WASHINGTON (AP) — The House GOP health care bill has competition from other Republicans, a group of governors who've made their own proposal about how to overhaul Medicaid for low-income people. They're hoping GOP senators will find their ideas more persuasive.
It's a gradual approach, with additional options for states. It's likely to involve more federal spending than the House bill, but also keep more people covered. In the end, though, the governors are still talking about fundamental change.
Four GOP governors are pushing the plan, saying they represent most of the 33 Republican state chief executives. There's no inkling of any involvement by Democratic governors, and it's hard to conceive of such major changes without them.
Medicaid is a federal-state program that covers more than 70 million low-income people, about 1 in 5 Americans. Beneficiaries range from elderly nursing home residents to newborns. Former President Barack Obama expanded the program in his health care law, to mainly help low-income adults with no children living at home. About half the 31 states that accepted the expansion have Republican governors.
The House Republican bill would start by repealing Obama's Medicaid expansion. More significantly, it would limit overall federal spending on Medicaid going forward. The nonpartisan Congressional Budget Office says the proposal would result in a cut of $880 billion from projected Medicaid spending from 2017 to 2026. By that year, 14 million fewer people would have Medicaid coverage, and program spending would be about 25 percent lower than what's currently projected.
The House approach "provides almost no new flexibility for states, does not ensure the resources necessary to make sure no one is left out, and shifts significant new costs to states," Republican Govs. John Kasich of Ohio, Rick Snyder of Michigan, Brian Sandoval of Nevada, and Asa Hutchinson of Arkansas said in a recent letter to congressional leaders.
The future of Medicaid could become a pivotal issue as the health care debate moves to the Senate. Kevin Smith, a spokesman for Sen. Rob Portman, R-Ohio, said his boss "shares (governors') concerns about the need to protect the Medicaid expansion population and give governors more flexibility to ensure they can design programs that meet the needs of their states."
Differences between the House bill and the governors' approach would have an impact on millions of people. Here's a look:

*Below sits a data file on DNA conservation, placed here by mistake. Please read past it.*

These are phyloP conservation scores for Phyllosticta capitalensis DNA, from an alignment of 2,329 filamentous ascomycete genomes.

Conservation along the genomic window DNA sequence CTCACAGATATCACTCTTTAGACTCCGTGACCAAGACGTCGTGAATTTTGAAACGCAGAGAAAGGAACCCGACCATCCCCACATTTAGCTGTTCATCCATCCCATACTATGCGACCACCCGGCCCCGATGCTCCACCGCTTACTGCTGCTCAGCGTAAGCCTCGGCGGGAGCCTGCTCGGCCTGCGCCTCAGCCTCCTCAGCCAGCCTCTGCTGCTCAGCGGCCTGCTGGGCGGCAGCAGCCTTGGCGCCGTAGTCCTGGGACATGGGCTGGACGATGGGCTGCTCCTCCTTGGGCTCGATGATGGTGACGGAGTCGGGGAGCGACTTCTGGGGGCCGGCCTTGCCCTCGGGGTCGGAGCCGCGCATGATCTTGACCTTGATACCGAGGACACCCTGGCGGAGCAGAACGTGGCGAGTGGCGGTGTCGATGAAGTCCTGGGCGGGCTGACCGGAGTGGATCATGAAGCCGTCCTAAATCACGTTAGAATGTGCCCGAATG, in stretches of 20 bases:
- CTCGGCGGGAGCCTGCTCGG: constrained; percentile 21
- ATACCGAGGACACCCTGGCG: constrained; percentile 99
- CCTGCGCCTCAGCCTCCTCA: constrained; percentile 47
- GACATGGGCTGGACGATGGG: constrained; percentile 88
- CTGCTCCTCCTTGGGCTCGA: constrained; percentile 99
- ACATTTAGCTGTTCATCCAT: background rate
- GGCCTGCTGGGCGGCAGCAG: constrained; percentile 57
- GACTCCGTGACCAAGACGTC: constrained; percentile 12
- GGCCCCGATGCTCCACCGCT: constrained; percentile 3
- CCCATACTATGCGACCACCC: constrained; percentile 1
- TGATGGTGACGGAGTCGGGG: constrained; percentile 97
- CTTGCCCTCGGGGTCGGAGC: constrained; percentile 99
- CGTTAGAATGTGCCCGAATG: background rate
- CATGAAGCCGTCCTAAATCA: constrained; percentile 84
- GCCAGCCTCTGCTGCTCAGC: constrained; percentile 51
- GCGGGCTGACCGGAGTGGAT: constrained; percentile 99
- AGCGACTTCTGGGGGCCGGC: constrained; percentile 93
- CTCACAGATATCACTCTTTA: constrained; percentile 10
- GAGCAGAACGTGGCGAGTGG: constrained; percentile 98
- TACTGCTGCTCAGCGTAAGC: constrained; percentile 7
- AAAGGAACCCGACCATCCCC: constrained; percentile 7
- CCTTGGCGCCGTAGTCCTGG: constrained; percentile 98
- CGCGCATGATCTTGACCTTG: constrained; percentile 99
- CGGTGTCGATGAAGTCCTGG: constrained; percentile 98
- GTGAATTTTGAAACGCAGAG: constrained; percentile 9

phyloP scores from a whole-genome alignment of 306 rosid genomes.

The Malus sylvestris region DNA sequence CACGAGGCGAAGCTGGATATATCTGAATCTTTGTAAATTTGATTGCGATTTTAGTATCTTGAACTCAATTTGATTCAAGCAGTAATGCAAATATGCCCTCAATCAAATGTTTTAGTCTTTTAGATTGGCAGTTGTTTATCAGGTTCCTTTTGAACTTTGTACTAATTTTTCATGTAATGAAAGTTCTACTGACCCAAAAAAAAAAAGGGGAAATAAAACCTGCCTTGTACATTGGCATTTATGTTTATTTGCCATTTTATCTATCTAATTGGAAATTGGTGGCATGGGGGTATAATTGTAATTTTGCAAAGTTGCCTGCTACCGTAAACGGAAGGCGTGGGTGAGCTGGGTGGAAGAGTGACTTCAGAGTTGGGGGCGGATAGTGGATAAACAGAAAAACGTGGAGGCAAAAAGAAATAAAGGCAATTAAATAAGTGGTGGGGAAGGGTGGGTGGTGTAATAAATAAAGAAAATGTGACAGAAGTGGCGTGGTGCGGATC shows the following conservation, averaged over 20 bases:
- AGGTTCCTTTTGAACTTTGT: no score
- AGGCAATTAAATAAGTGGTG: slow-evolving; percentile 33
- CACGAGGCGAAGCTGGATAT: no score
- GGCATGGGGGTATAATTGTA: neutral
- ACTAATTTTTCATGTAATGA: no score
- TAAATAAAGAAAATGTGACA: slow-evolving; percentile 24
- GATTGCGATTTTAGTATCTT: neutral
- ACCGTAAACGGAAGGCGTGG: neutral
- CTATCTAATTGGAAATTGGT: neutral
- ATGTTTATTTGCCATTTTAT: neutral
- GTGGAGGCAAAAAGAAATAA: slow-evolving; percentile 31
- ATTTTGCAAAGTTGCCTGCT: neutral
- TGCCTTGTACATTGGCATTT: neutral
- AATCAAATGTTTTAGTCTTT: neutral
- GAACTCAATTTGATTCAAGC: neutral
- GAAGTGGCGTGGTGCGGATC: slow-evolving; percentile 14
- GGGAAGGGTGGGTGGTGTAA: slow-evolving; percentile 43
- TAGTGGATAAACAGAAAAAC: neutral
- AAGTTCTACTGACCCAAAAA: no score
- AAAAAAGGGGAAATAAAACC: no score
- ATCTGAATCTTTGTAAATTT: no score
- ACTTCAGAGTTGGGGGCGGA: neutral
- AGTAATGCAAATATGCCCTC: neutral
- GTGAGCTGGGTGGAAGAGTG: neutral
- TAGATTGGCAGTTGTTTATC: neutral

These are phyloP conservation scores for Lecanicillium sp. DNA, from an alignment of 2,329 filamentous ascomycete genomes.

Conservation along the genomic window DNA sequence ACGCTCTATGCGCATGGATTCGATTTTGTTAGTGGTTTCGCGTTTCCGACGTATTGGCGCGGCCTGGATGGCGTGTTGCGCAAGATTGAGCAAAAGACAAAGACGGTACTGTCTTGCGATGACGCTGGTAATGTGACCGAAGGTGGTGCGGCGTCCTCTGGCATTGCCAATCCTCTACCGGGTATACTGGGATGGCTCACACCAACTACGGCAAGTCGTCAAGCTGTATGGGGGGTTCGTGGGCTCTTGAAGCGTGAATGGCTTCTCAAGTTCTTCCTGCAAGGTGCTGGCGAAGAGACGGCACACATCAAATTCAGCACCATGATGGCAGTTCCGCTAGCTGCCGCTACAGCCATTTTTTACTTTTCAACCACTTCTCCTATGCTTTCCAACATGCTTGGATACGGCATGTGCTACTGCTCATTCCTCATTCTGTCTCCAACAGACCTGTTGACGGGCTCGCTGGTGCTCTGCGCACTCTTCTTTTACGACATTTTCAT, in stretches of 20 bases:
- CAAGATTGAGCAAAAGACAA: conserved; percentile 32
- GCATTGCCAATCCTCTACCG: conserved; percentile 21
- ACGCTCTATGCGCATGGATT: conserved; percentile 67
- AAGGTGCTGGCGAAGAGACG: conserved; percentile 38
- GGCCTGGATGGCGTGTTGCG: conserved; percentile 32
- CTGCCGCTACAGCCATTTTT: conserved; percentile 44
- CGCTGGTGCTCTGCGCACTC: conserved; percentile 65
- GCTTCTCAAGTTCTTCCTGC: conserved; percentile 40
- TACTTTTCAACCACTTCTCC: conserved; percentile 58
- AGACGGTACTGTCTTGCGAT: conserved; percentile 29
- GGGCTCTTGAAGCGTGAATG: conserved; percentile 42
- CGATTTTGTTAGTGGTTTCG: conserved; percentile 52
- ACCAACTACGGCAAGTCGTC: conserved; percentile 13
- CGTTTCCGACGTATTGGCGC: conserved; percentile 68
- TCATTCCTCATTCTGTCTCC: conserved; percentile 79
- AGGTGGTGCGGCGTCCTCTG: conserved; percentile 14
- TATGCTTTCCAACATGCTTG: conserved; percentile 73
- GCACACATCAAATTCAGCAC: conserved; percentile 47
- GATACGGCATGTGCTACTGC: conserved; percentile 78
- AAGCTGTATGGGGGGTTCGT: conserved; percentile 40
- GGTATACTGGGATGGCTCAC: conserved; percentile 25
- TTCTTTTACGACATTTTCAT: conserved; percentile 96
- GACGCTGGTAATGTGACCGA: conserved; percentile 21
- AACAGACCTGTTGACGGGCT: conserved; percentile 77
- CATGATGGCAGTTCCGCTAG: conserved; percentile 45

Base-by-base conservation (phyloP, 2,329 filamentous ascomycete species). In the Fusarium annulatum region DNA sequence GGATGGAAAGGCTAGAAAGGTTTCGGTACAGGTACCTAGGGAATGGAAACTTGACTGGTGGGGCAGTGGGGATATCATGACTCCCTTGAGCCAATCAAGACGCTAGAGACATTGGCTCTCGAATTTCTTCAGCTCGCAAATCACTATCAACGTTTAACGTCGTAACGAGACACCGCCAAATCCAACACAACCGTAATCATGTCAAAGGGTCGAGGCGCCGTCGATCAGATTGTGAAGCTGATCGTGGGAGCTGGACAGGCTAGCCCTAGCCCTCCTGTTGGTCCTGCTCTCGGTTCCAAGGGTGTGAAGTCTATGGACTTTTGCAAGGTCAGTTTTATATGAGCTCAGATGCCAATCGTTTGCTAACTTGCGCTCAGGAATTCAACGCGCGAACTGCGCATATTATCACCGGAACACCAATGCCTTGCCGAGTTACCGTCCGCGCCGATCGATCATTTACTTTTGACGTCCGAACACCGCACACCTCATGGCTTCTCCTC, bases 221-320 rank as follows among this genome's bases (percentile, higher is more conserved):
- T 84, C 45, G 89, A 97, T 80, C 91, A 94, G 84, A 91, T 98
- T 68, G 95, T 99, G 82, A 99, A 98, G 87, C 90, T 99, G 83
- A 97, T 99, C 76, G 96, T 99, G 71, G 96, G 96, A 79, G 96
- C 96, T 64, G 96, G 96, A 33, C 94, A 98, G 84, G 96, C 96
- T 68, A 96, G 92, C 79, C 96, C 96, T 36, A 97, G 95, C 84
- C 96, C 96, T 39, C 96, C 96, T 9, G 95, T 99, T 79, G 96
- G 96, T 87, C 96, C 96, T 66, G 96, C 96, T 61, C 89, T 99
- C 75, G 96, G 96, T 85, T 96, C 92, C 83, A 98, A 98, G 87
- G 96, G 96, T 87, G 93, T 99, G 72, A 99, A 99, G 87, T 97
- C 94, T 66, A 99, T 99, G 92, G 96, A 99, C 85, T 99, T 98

Current law: States can expand Medicaid to cover people making up to 138 percent of the federal poverty level, or about $16,640 for an individual. The federal government picks up almost all of the cost, gradually phasing down to a 90 percent share.
House bill: Ends Medicaid expansion. States can continue to receive the higher federal rate only for those enrolled by Dec. 31, 2019.
Governors: States that expanded Medicaid can also keep receiving the higher federal rate for new enrollees into the future if they agree to make other changes to their programs.
MEDICAID SPENDING LIMITS
Current law: Medicaid is an open-ended entitlement program. The federal government pays a share of each state's cost of providing care for beneficiaries. That share varies among states, but the national average is nearly 60 percent.
House bill: Federal Medicaid funds would be limited under a per-beneficiary cap that takes into account what a state has spent traditionally, adjusted for inflation. House leaders are also expected to introduce an option for states to choose a block grant.
Governors: States could pick a per-beneficiary cap, a block grant or the current system. If they choose the current system, they would lose the more generous matching funds for new beneficiaries covered by expanded Medicaid.
If states choose a per-beneficiary cap or a block grant, they would not have to take a complete plunge.
Initially such limits would apply only to spending for able-bodied adults, including people covered through expanded Medicaid. It would be up to each state to decide whether to accept caps or block grants for sensitive groups of beneficiaries, including children, pregnant women, and elderly and disabled adults.
Current law: State Medicaid programs must cover FDA-approved drugs for medically accepted uses. Pharmaceutical companies pay Medicaid rebates to states under a complex formula. A costly new drug like recent ones for hepatitis C can cause havoc with state budgets.
House bill: Not addressed.
Governors: States would be able to exclude coverage for a given medication. The option to exclude a drug would give them leverage in price negotiations with drug companies.
ELIGIBILITY AND BENEFITS
Current law: Federal government sets threshold for eligibility. States must cover certain basic benefits, including hospitalization, doctor visits, nursing home care and health screenings.
House bill: Not addressed.
Governors: States that accept spending caps would be able to freeze or reduce enrollment, with exceptions. States could impose work requirements for able-bodied adults. States would also gain authority to redesign benefits and require beneficiaries to pay modest amounts for their care.
"The Medicaid program is complex and different (beneficiary) populations have different needs," said Trish Riley, executive director of the nonpartisan National Academy for State Health Policy, which advises state policymakers. The governors "recognize that you can't have a hard cap on a program that has a lot of unpredictable costs."